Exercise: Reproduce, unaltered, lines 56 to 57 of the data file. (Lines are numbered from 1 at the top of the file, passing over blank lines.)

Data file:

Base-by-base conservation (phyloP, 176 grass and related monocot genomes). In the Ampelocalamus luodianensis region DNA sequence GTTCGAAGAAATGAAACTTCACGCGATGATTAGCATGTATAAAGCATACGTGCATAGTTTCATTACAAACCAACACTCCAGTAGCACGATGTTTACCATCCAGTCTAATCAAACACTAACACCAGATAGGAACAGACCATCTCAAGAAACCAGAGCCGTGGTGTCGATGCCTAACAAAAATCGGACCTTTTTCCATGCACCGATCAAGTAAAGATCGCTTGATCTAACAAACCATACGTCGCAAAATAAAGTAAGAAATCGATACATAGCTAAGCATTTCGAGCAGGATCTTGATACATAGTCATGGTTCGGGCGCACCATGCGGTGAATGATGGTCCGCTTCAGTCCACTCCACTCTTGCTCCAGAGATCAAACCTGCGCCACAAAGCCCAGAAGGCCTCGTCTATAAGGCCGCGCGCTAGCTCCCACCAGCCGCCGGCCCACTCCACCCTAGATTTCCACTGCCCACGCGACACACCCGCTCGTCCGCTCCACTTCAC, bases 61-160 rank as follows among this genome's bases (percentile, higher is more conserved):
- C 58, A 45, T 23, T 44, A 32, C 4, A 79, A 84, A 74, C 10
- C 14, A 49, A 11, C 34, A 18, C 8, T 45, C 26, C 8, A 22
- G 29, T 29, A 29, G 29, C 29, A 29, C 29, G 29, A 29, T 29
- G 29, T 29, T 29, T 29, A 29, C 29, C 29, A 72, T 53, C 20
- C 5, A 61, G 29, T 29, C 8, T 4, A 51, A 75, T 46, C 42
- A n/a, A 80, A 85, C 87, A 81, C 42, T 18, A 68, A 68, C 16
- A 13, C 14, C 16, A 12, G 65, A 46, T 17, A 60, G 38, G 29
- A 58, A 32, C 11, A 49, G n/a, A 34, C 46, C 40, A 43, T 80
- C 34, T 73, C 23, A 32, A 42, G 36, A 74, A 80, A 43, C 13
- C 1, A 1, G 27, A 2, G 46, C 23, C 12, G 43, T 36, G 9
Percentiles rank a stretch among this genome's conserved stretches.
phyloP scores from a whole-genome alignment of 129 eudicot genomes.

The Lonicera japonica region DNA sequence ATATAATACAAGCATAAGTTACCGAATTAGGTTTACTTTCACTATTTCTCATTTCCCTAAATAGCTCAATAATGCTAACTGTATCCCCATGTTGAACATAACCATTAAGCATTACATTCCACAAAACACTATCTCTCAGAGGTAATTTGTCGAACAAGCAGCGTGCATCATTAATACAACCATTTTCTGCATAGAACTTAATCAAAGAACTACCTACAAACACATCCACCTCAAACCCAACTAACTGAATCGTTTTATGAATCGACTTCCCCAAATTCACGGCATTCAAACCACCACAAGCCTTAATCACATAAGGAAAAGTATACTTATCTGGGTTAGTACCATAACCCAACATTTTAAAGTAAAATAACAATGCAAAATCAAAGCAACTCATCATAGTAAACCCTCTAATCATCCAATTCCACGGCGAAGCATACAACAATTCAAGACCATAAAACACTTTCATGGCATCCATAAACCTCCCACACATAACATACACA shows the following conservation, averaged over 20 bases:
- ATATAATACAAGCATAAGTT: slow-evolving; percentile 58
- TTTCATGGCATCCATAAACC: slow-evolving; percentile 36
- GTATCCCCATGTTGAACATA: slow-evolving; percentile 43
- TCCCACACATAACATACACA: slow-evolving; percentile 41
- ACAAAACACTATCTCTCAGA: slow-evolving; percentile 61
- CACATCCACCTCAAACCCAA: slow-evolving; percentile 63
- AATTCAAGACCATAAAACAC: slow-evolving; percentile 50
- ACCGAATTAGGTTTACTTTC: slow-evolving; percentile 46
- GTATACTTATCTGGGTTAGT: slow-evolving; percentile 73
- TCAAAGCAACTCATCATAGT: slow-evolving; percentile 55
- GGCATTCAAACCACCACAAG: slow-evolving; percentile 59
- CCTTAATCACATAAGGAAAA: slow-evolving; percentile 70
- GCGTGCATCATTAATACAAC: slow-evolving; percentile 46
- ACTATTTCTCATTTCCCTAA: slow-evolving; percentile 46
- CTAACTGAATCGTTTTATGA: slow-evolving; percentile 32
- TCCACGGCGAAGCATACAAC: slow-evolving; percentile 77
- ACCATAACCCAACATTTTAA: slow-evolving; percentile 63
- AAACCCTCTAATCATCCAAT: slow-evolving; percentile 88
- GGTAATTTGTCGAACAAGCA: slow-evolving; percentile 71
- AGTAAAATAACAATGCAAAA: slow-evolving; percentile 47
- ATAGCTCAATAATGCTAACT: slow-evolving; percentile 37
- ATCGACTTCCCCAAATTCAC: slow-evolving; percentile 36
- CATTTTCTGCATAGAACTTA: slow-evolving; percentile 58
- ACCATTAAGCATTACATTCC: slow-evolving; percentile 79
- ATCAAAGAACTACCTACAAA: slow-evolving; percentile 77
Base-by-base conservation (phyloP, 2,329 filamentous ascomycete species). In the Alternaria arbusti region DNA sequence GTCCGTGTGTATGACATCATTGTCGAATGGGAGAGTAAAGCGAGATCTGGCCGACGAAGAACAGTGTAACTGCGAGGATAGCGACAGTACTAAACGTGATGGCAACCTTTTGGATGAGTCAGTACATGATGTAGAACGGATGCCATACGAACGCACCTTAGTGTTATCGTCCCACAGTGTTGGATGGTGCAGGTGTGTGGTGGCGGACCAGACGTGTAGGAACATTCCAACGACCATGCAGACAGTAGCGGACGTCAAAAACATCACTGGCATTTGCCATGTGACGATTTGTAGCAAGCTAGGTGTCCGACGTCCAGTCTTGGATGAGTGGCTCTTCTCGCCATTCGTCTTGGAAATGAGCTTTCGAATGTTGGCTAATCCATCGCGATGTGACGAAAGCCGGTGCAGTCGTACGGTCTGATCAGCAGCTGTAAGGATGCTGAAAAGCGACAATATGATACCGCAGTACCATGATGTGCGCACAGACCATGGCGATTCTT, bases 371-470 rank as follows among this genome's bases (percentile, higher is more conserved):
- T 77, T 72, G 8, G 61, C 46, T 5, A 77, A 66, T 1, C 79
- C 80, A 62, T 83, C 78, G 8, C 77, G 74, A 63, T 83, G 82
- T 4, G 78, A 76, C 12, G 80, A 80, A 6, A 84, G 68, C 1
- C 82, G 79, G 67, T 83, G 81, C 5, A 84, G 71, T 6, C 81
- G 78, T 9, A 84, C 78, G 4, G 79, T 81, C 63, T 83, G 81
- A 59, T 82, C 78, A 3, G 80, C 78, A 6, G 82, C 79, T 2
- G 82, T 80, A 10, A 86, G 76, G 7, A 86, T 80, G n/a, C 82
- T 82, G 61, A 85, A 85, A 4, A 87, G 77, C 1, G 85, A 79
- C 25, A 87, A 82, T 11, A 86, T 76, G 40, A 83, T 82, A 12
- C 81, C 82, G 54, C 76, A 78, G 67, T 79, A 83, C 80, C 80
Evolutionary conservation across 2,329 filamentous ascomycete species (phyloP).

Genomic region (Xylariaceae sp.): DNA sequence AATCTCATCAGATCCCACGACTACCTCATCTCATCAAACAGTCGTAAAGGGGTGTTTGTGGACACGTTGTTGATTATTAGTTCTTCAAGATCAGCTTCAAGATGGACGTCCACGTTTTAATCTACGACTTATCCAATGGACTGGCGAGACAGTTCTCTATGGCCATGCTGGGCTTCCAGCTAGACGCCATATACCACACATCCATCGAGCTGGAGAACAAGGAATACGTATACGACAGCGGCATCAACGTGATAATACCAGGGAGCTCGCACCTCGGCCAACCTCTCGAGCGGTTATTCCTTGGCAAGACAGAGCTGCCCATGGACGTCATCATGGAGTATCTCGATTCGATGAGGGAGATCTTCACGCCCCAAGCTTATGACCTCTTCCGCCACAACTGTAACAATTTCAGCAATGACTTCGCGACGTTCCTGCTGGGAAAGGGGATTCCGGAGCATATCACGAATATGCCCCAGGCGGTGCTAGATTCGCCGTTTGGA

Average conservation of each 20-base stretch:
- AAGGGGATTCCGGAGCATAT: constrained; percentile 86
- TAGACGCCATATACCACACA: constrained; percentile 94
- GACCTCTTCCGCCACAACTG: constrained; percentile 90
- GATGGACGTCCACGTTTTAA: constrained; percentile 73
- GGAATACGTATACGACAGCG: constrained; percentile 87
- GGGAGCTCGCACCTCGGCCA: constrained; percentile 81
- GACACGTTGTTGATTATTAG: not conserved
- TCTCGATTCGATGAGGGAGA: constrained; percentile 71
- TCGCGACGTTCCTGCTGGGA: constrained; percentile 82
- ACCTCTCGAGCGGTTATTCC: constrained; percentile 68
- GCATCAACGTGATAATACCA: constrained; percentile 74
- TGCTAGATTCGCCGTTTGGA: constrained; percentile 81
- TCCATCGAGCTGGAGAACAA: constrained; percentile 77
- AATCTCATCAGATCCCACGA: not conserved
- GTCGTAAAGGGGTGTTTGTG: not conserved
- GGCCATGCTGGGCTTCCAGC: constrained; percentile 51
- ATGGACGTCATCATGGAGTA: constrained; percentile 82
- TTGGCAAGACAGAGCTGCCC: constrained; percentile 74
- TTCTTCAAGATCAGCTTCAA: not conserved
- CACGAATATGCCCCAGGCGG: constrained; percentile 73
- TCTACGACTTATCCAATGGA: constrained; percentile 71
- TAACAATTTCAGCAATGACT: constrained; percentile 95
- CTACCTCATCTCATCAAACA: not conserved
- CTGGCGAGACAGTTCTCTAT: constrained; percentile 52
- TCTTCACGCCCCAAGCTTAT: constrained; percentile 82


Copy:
- GACCTCTTCCGCCACAACTG: constrained; percentile 90
- GATGGACGTCCACGTTTTAA: constrained; percentile 73